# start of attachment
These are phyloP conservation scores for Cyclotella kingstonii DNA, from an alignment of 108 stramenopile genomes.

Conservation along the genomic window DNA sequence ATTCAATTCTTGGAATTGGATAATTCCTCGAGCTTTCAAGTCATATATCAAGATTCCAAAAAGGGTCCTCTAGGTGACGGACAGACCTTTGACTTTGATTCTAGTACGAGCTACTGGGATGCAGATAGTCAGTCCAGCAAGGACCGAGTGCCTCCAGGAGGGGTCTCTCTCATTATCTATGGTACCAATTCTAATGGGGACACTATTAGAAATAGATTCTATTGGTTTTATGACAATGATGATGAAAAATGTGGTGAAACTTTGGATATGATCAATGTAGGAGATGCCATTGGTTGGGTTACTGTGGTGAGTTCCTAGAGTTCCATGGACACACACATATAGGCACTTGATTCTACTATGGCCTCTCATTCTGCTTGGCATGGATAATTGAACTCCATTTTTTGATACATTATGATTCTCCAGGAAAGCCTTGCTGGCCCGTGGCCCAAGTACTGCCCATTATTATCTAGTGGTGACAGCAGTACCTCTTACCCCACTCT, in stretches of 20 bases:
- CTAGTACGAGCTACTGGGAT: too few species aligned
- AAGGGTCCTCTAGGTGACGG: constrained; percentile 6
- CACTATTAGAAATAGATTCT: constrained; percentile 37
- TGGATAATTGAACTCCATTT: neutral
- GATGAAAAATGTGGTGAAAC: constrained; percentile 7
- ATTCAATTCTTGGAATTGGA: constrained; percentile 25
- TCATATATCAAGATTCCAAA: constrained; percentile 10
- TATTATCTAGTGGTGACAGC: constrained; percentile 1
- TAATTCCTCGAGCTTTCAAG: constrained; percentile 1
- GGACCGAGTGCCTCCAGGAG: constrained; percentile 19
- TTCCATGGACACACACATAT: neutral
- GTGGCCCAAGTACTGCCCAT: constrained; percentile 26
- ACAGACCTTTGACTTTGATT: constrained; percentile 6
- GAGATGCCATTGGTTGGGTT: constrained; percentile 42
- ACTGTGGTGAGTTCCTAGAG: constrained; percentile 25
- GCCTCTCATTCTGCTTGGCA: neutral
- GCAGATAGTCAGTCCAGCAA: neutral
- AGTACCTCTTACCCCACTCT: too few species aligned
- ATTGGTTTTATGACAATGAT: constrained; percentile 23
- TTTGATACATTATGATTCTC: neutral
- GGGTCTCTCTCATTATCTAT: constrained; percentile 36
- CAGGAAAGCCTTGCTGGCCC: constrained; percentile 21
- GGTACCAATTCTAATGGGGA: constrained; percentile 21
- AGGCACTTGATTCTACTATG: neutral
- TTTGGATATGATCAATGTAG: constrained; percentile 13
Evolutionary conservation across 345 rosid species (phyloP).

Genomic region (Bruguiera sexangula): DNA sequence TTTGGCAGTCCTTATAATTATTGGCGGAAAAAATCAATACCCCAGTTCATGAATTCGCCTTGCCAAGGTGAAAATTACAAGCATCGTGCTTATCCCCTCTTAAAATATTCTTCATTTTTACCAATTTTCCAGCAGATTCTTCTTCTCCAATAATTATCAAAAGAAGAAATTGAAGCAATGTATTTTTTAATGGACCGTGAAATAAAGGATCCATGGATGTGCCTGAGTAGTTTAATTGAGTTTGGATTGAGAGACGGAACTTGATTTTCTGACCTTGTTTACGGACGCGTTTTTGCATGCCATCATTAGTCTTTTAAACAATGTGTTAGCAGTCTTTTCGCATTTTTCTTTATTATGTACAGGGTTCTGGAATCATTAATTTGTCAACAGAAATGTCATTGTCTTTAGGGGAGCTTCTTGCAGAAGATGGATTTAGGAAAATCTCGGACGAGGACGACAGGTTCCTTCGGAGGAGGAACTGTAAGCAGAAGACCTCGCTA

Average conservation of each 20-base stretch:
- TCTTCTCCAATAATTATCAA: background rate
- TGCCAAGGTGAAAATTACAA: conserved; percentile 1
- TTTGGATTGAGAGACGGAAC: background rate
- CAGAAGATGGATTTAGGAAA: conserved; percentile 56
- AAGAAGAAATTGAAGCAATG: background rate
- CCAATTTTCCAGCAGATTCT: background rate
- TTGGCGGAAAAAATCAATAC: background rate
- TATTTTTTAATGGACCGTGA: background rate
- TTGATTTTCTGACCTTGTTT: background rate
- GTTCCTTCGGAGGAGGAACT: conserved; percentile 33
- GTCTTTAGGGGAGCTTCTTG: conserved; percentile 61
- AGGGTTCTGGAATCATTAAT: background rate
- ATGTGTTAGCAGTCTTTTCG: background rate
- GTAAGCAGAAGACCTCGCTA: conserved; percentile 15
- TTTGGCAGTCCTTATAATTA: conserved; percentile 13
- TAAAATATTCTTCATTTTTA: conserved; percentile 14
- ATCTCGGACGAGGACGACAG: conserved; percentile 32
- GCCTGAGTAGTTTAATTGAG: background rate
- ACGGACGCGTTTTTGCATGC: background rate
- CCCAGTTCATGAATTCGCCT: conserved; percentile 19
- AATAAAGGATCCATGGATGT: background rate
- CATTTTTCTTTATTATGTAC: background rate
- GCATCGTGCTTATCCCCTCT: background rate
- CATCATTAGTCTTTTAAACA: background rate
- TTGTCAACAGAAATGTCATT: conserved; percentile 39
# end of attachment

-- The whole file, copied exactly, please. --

These are phyloP conservation scores for Cyclotella kingstonii DNA, from an alignment of 108 stramenopile genomes.

Conservation along the genomic window DNA sequence ATTCAATTCTTGGAATTGGATAATTCCTCGAGCTTTCAAGTCATATATCAAGATTCCAAAAAGGGTCCTCTAGGTGACGGACAGACCTTTGACTTTGATTCTAGTACGAGCTACTGGGATGCAGATAGTCAGTCCAGCAAGGACCGAGTGCCTCCAGGAGGGGTCTCTCTCATTATCTATGGTACCAATTCTAATGGGGACACTATTAGAAATAGATTCTATTGGTTTTATGACAATGATGATGAAAAATGTGGTGAAACTTTGGATATGATCAATGTAGGAGATGCCATTGGTTGGGTTACTGTGGTGAGTTCCTAGAGTTCCATGGACACACACATATAGGCACTTGATTCTACTATGGCCTCTCATTCTGCTTGGCATGGATAATTGAACTCCATTTTTTGATACATTATGATTCTCCAGGAAAGCCTTGCTGGCCCGTGGCCCAAGTACTGCCCATTATTATCTAGTGGTGACAGCAGTACCTCTTACCCCACTCT, in stretches of 20 bases:
- CTAGTACGAGCTACTGGGAT: too few species aligned
- AAGGGTCCTCTAGGTGACGG: constrained; percentile 6
- CACTATTAGAAATAGATTCT: constrained; percentile 37
- TGGATAATTGAACTCCATTT: neutral
- GATGAAAAATGTGGTGAAAC: constrained; percentile 7
- ATTCAATTCTTGGAATTGGA: constrained; percentile 25
- TCATATATCAAGATTCCAAA: constrained; percentile 10
- TATTATCTAGTGGTGACAGC: constrained; percentile 1
- TAATTCCTCGAGCTTTCAAG: constrained; percentile 1
- GGACCGAGTGCCTCCAGGAG: constrained; percentile 19
- TTCCATGGACACACACATAT: neutral
- GTGGCCCAAGTACTGCCCAT: constrained; percentile 26
- ACAGACCTTTGACTTTGATT: constrained; percentile 6
- GAGATGCCATTGGTTGGGTT: constrained; percentile 42
- ACTGTGGTGAGTTCCTAGAG: constrained; percentile 25
- GCCTCTCATTCTGCTTGGCA: neutral
- GCAGATAGTCAGTCCAGCAA: neutral
- AGTACCTCTTACCCCACTCT: too few species aligned
- ATTGGTTTTATGACAATGAT: constrained; percentile 23
- TTTGATACATTATGATTCTC: neutral
- GGGTCTCTCTCATTATCTAT: constrained; percentile 36
- CAGGAAAGCCTTGCTGGCCC: constrained; percentile 21
- GGTACCAATTCTAATGGGGA: constrained; percentile 21
- AGGCACTTGATTCTACTATG: neutral
- TTTGGATATGATCAATGTAG: constrained; percentile 13
Evolutionary conservation across 345 rosid species (phyloP).

Genomic region (Bruguiera sexangula): DNA sequence TTTGGCAGTCCTTATAATTATTGGCGGAAAAAATCAATACCCCAGTTCATGAATTCGCCTTGCCAAGGTGAAAATTACAAGCATCGTGCTTATCCCCTCTTAAAATATTCTTCATTTTTACCAATTTTCCAGCAGATTCTTCTTCTCCAATAATTATCAAAAGAAGAAATTGAAGCAATGTATTTTTTAATGGACCGTGAAATAAAGGATCCATGGATGTGCCTGAGTAGTTTAATTGAGTTTGGATTGAGAGACGGAACTTGATTTTCTGACCTTGTTTACGGACGCGTTTTTGCATGCCATCATTAGTCTTTTAAACAATGTGTTAGCAGTCTTTTCGCATTTTTCTTTATTATGTACAGGGTTCTGGAATCATTAATTTGTCAACAGAAATGTCATTGTCTTTAGGGGAGCTTCTTGCAGAAGATGGATTTAGGAAAATCTCGGACGAGGACGACAGGTTCCTTCGGAGGAGGAACTGTAAGCAGAAGACCTCGCTA

Average conservation of each 20-base stretch:
- TCTTCTCCAATAATTATCAA: background rate
- TGCCAAGGTGAAAATTACAA: conserved; percentile 1
- TTTGGATTGAGAGACGGAAC: background rate
- CAGAAGATGGATTTAGGAAA: conserved; percentile 56
- AAGAAGAAATTGAAGCAATG: background rate
- CCAATTTTCCAGCAGATTCT: background rate
- TTGGCGGAAAAAATCAATAC: background rate
- TATTTTTTAATGGACCGTGA: background rate
- TTGATTTTCTGACCTTGTTT: background rate
- GTTCCTTCGGAGGAGGAACT: conserved; percentile 33
- GTCTTTAGGGGAGCTTCTTG: conserved; percentile 61
- AGGGTTCTGGAATCATTAAT: background rate
- ATGTGTTAGCAGTCTTTTCG: background rate
- GTAAGCAGAAGACCTCGCTA: conserved; percentile 15
- TTTGGCAGTCCTTATAATTA: conserved; percentile 13
- TAAAATATTCTTCATTTTTA: conserved; percentile 14
- ATCTCGGACGAGGACGACAG: conserved; percentile 32
- GCCTGAGTAGTTTAATTGAG: background rate
- ACGGACGCGTTTTTGCATGC: background rate
- CCCAGTTCATGAATTCGCCT: conserved; percentile 19
- AATAAAGGATCCATGGATGT: background rate
- CATTTTTCTTTATTATGTAC: background rate
- GCATCGTGCTTATCCCCTCT: background rate
- CATCATTAGTCTTTTAAACA: background rate
- TTGTCAACAGAAATGTCATT: conserved; percentile 39